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CO-OCCURRING DISORDERS COURT (CODC)

On September 29, 2006, the Co-Occurring Disorders Court honored its first two graduates with a ceremony in the main courtroom of the Kennebec County Superior Court. The graduation was attended by the graduates and their family members; other members of the CODC; Superior Court Chief Justice Thomas Humphrey, members of the Maine State Senate and House of Representatives; representatives of Department of Health and Human Services, Riverview Psychiatric Center, Office of Substance Abuse, Department of Corrections, and area treatment providers; and the CODC team members, including District Attorney Evert Fowle, Attorney John Pelletier, Elizabeth Simoni from Maine Pretrial Services, Peter Wohl from Crisis and Counseling, Hartwell Dowling from the AOC, Jim McGurty, CODC case manager, clerks Lisa Waitt and Roxanne DiMarco, and Justice Nancy Mills.

The CODC opened in June 2005. Initially, planning and operation of the CODC took place without additional funding. In the fall of 2005, the CODC was awarded a three-year, $.5 million grant from the Department of Justice. The grant was used to fund a full-time case manager. The CODC has yet to request funding from the Maine Legislature.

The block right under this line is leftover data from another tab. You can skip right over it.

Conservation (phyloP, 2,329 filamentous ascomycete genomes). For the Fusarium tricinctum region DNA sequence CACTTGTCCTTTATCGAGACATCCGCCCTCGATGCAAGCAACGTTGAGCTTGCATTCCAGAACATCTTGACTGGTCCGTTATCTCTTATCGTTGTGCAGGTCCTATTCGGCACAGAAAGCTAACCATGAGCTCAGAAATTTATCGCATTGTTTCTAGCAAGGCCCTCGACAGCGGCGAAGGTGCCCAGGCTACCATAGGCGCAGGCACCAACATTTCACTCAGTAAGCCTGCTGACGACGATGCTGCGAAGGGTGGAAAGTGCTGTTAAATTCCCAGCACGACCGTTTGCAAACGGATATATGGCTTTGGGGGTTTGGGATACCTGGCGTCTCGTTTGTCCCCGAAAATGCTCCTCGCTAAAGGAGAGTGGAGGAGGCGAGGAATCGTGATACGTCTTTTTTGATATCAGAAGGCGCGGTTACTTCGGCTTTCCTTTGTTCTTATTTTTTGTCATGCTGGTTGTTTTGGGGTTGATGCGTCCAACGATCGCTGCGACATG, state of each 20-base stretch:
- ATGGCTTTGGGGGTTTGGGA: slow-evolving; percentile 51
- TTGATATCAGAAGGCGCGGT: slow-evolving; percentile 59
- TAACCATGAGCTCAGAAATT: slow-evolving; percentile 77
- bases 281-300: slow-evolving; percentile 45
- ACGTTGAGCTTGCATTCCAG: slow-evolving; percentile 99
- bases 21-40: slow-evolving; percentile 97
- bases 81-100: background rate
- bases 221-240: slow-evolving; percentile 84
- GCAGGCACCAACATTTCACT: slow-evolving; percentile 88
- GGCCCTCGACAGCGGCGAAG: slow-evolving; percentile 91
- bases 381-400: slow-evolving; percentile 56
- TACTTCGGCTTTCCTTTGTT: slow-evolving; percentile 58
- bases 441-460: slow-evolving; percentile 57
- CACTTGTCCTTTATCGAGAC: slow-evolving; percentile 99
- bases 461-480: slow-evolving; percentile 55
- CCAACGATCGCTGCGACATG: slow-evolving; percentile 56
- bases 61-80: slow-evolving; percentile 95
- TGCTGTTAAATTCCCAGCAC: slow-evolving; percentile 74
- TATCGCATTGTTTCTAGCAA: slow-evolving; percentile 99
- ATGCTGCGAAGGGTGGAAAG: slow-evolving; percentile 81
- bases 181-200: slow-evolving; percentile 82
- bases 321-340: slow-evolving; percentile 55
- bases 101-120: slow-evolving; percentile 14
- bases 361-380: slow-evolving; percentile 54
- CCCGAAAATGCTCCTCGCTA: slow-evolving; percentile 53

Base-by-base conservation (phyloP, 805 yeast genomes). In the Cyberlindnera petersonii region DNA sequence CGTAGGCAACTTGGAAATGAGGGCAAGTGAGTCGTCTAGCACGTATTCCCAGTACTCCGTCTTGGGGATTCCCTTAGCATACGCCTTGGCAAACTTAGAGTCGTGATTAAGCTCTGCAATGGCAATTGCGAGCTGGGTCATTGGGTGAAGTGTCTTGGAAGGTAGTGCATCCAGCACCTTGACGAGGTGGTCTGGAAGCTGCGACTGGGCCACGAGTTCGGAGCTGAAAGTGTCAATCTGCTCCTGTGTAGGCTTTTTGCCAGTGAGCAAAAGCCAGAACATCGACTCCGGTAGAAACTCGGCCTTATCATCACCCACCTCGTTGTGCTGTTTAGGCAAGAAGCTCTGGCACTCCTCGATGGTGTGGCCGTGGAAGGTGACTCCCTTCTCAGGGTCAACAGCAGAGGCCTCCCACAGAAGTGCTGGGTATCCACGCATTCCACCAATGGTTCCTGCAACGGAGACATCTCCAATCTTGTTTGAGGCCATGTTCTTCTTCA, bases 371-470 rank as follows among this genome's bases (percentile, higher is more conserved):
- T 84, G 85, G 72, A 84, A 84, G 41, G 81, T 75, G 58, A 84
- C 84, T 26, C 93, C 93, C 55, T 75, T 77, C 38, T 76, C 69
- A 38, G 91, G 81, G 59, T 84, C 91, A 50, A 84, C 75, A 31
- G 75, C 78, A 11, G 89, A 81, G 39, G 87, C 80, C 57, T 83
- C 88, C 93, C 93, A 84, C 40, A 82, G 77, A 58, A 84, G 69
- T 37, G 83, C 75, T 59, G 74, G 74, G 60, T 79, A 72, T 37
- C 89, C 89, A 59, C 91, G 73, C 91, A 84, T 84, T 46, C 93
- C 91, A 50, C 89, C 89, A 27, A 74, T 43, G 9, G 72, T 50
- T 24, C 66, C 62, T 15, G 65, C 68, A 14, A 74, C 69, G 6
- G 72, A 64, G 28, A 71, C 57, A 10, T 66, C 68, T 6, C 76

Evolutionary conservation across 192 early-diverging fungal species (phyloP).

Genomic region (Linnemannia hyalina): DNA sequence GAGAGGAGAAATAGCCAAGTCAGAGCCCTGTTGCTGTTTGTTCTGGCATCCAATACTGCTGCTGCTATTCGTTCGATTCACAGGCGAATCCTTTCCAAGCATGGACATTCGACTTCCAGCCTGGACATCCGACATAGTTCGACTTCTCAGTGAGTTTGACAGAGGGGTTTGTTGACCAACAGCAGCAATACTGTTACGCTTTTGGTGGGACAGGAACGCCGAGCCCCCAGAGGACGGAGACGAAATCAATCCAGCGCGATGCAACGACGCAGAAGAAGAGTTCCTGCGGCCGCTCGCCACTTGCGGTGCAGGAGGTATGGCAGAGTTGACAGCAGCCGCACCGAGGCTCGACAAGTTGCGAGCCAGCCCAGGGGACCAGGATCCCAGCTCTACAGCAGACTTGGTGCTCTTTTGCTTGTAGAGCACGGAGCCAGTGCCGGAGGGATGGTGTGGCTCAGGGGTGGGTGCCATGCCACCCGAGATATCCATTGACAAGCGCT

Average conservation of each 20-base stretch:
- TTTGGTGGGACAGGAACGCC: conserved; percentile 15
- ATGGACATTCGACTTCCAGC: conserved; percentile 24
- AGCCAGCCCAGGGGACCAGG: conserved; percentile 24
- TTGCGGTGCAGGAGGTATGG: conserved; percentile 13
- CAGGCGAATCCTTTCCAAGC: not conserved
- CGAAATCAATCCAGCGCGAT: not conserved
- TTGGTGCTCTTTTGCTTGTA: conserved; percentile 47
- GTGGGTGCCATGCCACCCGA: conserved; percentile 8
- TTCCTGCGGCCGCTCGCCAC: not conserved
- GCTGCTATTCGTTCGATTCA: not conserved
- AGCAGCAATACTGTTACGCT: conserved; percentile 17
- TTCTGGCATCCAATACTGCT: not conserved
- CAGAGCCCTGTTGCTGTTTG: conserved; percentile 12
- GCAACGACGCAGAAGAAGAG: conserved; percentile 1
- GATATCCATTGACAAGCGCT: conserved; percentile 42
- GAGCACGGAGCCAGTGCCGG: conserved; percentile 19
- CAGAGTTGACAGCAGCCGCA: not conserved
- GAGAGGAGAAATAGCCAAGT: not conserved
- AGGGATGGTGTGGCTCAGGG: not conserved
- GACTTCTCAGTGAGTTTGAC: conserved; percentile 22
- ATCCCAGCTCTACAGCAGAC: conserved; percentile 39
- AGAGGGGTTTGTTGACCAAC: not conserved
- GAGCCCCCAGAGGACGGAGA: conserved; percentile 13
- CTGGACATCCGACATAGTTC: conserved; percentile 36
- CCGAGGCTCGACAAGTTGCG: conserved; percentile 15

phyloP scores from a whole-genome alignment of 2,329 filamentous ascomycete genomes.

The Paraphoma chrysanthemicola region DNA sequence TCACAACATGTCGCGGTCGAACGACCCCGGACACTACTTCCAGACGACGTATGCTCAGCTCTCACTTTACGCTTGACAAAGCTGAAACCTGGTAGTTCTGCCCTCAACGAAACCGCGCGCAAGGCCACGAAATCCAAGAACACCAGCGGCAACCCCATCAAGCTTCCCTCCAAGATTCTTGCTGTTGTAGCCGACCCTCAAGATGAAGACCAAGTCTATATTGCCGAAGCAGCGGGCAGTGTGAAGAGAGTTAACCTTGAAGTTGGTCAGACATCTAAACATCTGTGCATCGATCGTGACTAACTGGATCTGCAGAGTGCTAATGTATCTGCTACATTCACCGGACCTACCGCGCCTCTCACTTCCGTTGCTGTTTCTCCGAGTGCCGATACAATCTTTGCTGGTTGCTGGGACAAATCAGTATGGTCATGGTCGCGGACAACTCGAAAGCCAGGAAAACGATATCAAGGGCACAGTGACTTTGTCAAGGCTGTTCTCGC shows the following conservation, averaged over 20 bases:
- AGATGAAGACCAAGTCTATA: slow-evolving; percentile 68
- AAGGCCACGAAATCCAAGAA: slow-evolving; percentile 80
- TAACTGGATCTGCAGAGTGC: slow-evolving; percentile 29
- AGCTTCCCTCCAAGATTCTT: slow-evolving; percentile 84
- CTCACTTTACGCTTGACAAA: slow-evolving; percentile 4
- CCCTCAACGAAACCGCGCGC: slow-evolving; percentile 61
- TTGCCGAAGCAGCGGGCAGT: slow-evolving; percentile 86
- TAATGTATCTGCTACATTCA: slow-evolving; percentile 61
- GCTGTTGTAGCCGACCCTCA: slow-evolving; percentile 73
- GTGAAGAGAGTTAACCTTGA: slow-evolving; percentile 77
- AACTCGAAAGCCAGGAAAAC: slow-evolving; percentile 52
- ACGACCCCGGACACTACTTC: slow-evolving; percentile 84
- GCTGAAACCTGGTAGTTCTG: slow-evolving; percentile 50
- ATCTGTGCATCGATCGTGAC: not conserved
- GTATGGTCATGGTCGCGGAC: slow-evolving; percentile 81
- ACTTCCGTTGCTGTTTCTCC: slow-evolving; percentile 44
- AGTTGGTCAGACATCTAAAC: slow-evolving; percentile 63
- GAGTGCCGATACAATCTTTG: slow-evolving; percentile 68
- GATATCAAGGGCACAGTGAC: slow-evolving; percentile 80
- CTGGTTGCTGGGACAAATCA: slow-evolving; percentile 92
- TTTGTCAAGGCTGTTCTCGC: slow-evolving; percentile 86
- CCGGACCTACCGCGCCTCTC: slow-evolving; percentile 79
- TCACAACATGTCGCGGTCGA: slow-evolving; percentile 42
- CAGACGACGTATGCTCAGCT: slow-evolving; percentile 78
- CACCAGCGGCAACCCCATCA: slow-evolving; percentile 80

As of September 29, 2006, the court had 18 members. Two participants have been terminated from the court. Participation in the court requires a mental health diagnosis and a co-occurring substance abuse problem. Defendants charged with any crime are considered for admission. The majority of members of the court have pleaded guilty to class A, B, or C charges, including sex offenses, drug offenses, robbery, class C assault, class C OUI, class C theft, burglary, and multiple probation violations. Increasingly, admission to the CODC requires that the criminal conduct is driven by mental illness and that the amount of incarceration saved by successful completion of the CODC is measured in terms of years, not months.

Upon admission to the court, the defendants are connected to the resources they need to succeed, including housing, insurance, financial support, treatment, medicine, encouragement and support from the team, case management, and, if appropriate, a job or further schooling.

All defendants meet with Justice Mills each week to discuss their progress. Both graduates succeeded in spite of significant challenges. One, at age 59, has been reunited with his wife and daughter, and cares for his elderly mother. The other graduate lives with his mother and young daughter and is working toward a degree at the University of Maine in Augusta.